During the 15 hours of operation after buying the boat there was a mysterious "pop" every 30 minutes of so while running in the 2500-3500rpm range. The "popping" couldn't be traced at that speed with all the thrashing around and noise.

The breathers come off this morning for closer inspection to see if they are passive open hoses and fittings or if there a PVC is included.

More to follow this afternoon.

PS do you have experience installing/removing a 350F attached to a Mercruiser Alpha One? An illstrated parts manual would be a help. Seeing the aft (flywheel) end attachment to the transome would be a help. The front is obvious with the two 1" bolt lord mounts.

Thx for the thoughts.

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Post by dustoff135 » Mon Jul 07, 2008 2:59 pm

Hey Razz, here's a pic of my engine from a better angle. Hope this helps.

The red tube will be replaced with a new black one.

Patrick
Image

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Nice

Post by Peter XK19 » Mon Jul 07, 2008 4:05 pm

Patrick,
Looks very nice your engine!

but eh........the oil filler cap :wink:

Peter
www.xk19.com

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Post by THE RAZZ » Mon Jul 07, 2008 8:03 pm

Bret,
Very clean. Nice. Pete's got a point- putting oil in will be a challenge.

Solved the barrelback's issue today. Now, onward to the Stinger's oil pan issue. So much to do, so little time. Thank god for retirement.

Jerry

dustoff135
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Post by dustoff135 » Tue Jul 08, 2008 8:09 am

Not sure what you are referring to with the oil filler cap. It is a new part from Year One nad is beside the oil dipstick. No problems accessing it. Actually the previous owner had it on the wrong side and it had to be wrestled from underneath the copper tube.

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oil filler assembly

Post by THE RAZZ » Tue Jul 08, 2008 2:11 pm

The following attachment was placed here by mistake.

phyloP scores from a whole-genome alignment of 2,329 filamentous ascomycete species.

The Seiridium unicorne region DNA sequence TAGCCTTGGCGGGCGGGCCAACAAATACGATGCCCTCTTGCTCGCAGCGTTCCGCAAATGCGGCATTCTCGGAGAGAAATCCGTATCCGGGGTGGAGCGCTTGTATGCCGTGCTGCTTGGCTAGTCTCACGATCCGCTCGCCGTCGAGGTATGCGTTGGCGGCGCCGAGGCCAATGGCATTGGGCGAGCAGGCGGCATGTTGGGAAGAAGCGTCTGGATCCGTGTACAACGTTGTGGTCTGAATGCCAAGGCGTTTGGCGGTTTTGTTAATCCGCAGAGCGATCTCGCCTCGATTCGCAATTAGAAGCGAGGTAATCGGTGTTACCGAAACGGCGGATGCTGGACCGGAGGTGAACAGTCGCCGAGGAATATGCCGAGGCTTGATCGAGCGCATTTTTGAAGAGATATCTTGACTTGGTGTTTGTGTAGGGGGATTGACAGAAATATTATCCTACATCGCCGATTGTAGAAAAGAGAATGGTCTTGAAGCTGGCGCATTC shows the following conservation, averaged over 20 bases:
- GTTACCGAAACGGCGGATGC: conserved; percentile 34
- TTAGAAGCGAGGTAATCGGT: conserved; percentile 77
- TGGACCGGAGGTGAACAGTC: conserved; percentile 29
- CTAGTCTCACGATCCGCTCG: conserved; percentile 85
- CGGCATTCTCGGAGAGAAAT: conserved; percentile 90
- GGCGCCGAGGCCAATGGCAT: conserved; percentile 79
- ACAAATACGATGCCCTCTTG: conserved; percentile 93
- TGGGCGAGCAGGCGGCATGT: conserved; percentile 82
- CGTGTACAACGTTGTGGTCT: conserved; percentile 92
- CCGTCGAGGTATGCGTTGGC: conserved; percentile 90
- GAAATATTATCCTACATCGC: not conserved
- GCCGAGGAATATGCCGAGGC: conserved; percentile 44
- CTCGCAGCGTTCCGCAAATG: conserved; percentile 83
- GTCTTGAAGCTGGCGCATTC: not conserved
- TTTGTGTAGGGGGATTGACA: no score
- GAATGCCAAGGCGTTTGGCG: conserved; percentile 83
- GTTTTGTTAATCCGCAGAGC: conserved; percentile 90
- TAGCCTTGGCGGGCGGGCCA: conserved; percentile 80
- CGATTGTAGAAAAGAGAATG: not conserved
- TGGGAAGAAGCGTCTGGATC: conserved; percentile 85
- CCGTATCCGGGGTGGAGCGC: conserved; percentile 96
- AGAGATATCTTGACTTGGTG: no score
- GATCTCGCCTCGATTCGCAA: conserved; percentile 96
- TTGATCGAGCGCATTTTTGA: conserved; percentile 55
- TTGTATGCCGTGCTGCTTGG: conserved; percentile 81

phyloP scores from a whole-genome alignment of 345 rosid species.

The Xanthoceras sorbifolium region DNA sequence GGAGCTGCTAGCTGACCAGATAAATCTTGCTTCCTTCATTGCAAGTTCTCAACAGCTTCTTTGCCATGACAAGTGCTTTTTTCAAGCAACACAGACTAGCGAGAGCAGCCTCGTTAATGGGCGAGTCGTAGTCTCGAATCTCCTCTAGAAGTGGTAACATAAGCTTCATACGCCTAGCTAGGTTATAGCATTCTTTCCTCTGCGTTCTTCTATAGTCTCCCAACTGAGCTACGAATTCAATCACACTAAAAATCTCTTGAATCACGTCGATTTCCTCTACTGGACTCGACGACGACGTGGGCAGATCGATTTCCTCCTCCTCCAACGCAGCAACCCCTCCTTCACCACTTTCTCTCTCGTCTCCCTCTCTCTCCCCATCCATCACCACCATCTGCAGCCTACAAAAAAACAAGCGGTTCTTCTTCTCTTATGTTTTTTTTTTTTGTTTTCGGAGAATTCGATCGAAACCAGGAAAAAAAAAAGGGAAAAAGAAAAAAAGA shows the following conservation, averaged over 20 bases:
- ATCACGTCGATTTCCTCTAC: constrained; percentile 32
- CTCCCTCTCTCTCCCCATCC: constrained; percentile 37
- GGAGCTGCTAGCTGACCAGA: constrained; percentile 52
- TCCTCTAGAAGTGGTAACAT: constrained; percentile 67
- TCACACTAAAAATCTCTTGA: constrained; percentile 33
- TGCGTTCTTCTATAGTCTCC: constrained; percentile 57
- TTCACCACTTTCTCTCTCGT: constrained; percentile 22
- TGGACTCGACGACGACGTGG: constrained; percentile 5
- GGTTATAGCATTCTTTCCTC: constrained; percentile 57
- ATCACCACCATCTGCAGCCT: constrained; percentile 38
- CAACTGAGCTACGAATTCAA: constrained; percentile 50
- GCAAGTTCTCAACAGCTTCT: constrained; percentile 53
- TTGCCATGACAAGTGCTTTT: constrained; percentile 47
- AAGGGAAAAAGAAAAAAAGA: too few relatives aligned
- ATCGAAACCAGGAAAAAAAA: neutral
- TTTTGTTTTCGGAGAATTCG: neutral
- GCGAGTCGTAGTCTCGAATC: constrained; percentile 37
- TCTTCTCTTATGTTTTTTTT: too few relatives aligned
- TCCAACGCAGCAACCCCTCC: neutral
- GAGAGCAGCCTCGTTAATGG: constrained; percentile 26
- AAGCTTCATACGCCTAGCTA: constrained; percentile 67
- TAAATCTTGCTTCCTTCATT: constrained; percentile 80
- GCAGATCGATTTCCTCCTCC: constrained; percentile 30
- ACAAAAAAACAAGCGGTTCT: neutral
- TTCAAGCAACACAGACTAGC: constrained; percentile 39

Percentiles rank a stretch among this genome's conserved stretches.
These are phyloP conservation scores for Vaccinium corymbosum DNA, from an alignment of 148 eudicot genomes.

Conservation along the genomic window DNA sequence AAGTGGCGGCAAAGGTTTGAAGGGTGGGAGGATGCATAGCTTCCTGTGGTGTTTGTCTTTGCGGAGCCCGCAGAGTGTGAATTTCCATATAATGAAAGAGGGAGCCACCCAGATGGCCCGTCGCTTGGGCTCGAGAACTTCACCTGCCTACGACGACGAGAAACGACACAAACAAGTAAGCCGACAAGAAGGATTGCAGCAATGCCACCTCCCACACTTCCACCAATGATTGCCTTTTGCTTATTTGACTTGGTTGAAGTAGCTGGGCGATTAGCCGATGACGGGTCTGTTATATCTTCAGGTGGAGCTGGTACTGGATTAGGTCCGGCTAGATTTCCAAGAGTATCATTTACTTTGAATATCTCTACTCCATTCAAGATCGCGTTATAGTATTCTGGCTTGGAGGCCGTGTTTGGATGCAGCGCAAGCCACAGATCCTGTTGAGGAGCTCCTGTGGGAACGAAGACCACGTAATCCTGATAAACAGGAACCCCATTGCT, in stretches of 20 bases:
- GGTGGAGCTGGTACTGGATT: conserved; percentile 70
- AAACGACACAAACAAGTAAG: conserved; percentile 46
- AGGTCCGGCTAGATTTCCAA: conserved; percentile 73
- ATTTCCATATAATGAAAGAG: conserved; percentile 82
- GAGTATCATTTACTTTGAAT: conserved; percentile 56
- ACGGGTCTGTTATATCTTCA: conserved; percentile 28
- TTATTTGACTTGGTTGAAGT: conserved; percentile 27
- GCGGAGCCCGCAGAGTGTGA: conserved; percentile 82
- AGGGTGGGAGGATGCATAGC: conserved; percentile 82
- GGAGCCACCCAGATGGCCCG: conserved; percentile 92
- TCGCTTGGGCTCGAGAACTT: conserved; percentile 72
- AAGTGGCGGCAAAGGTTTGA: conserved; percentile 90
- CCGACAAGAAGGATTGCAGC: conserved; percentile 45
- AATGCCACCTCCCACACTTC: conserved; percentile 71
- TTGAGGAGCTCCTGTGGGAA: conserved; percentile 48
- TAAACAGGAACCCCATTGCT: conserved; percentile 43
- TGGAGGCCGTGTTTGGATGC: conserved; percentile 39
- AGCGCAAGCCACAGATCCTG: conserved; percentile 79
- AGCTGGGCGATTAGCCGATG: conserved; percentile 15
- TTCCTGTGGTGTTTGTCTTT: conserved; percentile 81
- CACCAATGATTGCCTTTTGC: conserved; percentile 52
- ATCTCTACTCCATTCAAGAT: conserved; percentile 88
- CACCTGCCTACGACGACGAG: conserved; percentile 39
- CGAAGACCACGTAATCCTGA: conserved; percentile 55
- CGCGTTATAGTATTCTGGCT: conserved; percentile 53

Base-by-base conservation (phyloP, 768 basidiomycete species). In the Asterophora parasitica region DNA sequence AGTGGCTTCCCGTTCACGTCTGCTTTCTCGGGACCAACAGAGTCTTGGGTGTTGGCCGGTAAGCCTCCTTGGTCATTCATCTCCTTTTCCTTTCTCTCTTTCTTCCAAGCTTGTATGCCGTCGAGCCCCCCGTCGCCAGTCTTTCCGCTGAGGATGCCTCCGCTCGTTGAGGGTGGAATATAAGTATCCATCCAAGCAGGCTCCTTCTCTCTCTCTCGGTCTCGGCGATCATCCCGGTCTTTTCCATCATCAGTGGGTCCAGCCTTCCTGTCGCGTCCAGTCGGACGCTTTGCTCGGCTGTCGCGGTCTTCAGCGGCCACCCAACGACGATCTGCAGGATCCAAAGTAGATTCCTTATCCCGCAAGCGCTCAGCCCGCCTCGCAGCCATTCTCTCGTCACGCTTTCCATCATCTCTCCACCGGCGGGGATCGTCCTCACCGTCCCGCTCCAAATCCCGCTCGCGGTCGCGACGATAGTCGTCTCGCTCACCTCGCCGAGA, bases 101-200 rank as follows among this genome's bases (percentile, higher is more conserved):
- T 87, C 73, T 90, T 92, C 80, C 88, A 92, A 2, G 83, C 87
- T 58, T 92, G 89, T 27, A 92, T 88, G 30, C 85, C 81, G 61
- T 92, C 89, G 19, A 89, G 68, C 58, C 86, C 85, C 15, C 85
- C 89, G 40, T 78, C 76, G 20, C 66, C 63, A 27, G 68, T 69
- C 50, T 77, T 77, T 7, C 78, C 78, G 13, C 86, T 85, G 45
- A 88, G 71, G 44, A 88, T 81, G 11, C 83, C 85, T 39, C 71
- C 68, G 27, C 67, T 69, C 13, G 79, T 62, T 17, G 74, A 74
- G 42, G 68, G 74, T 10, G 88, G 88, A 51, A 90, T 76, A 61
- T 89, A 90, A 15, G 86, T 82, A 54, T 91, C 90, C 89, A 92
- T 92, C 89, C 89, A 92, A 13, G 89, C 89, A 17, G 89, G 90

re oil filler-
The standard oil filler under the crankcase vent pipe/hose assembly was the reference.

Can you show a picture of the Napa oil filler that's next to the dipstick. Very clean assembly.

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Post by Ocean Scout » Thu Jul 10, 2008 4:20 pm

Dustoff-
I just read through your post and would like to offer my 2c if I may.

I've removed my 350GLV several times for various reasons...rotted plywood in transom, rotted oil pan and replacement of bearings in intermediate housing.

I noticed that you left the intermediate housing attached to the transom shield. I suggest removing it and replacing the two bearings inside while they are accessable. These bearings are exposed to any water salt or fresh if the outdrive boot ever develops a leak.

Over the years I've had water in the boot, in the drive, everywhere. Its amazing how bullet proof these Volvo drives are.

Anyway, if you suspect that your bearings may have been exposed to the elements, now may be the time to replace them.

Everything else looks great, nice neat paint job. Good luck!

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Post by dustoff135 » Thu Jul 10, 2008 6:37 pm

Hi Scout,

I plan on doing that very thing, but have no idea the best way to take it apart. I have two shop manuals that do not address the removal and service of the shaft. I would love to hear anything you have to say about this.

Does the intermediate housing need to be removed? It looks like it should be easy to get to, I just don't want any surprises. Does it only have the seals at either end, 2 bearings and I believe circle clips?

Patrick

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Post by dustoff135 » Thu Jul 10, 2008 6:40 pm

Scout,

By the way, thanks for the compliment. The transom and oil pan are in great shape. I don't think this boat saw a lot of use in its long life.

Patrick

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Post by Ocean Scout » Fri Jul 11, 2008 9:22 am